The Rugged World of Startups
Look around at this exact moment, and the odds are you'll see some brand name or a logo you recognize. Most likely, there is a product within view that you interact with every day of your life, and behind that product, a story of explosive success and a multi-billion dollar company name. Where there is a great need that society needs filled, the most successful companies fill that gap. These companies all started the same way. Apple, Wal-Mart, Amazon, Microsoft, and every other major business you can name was once just an idea, a seed, a startup. To an average consumer, the business world likely brings to mind images of grandeur and wealthy executives; however, a quick peek into the world of startups reveals a much less rosy picture for the could-be super companies of tomorrow.
What are the odds of success?
According to fortune.com , an overwhelming 90% of startups fail, and there is an equally extensive list of reasons for that statistic. What kind of product or service are we going to offer? What skills do we have already, and what skills do we need to hire? Is the market already too saturated? How much would it cost to develop a minimum viable product? These and countless other questions plague the minds of founders and startup teams, not to mention, many startups even pivot from their original idea in some way or another. Answering even one question wrong or failing to meet the need in question could be the difference between steady growth or imminent failure. On top of all this, technology and the growing integration of products into cell phones highlights the need to make products and services that are seamless and largely available at the touch of a screen. In startup terms, that translates to development costs. Huge development costs. In the modern business world, companies that primarily offer software services need to allocate much of their budget to necessary software development. And making a seamless product offering doesn't come cheap.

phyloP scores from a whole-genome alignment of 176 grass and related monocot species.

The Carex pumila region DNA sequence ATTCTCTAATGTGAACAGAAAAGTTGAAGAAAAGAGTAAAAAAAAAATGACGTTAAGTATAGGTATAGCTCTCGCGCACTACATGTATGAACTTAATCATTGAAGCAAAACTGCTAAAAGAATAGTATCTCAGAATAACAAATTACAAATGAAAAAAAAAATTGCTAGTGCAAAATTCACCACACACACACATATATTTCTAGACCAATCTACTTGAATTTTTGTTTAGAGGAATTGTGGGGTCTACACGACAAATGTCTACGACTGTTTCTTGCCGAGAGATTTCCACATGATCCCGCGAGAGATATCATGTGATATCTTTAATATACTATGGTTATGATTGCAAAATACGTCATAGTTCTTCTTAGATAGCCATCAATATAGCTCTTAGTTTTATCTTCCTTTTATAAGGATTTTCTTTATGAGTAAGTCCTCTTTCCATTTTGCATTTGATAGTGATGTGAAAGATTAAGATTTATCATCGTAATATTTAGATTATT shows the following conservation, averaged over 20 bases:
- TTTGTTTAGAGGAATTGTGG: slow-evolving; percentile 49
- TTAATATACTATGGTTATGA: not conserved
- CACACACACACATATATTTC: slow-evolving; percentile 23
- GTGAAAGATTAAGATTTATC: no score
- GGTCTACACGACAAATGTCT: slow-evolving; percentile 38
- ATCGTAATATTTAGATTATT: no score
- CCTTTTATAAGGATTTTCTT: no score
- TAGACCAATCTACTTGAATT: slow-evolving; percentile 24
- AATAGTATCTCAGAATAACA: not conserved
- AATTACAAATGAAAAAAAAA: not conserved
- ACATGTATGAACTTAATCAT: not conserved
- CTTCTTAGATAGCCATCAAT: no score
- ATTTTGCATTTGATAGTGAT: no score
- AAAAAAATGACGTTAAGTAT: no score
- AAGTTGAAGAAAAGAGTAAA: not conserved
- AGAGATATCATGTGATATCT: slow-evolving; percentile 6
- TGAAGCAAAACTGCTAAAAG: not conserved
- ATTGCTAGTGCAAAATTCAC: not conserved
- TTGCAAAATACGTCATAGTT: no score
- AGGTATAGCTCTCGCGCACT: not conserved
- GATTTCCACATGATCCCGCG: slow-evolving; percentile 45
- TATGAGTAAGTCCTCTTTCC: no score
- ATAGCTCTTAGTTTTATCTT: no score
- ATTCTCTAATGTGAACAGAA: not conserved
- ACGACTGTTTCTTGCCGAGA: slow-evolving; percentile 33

The hefty price of software development
Software requires time, effort, and money to perfect. And that remains a reality even when startups become wildly successful. In a study of 73 publicly traded SaaS (software as a service) companies conducted by medium.com , the amount of revenue at IPO and the two years before spent on R&D amounted to 23%. These successful companies allocated nearly a fourth of their revenue to making the right software offering. For startups, what you budget for is everything. The investor funding, the time, effort, and hopes of success amount to nothing if the software, the product itself, is not up to par. Thus it's easy to recognize that companies need to allocate their resources disproportionately to the end of proper development. If we break it down further, we can see the costs of paying developers at an hourly interval. According to thumbtack.com , a site that has compiled information from 200,000 professional quotes this year, the average national hourly pay for developers lies between $75 and $400 an hour. This is a massive amount objectively, and it's only magnified further in the critical startup stages where funding is so precious.
How can startups survive when investment capital is so critical?
When startups begin building their team, the more skills the founding team has, the better. A skilled founding team can translate to critical money saved in the earliest stages. But software development is especially meticulous and requires the experience to program and build out vital functionality to make the offering viable. Some resort to coding boot camps to cram the desired information for their applications. Much of the time, this doesn't yield enough of an education to facilitate the necessary programming skills. Others see the costs of expensive developers as an essential drain on funding. In such a technologically advanced age, development fees may be the most significant burn on startup funding of all early-stage functions. Which begs the question that has disrupted countless industries to date- what if there's a better way to do this?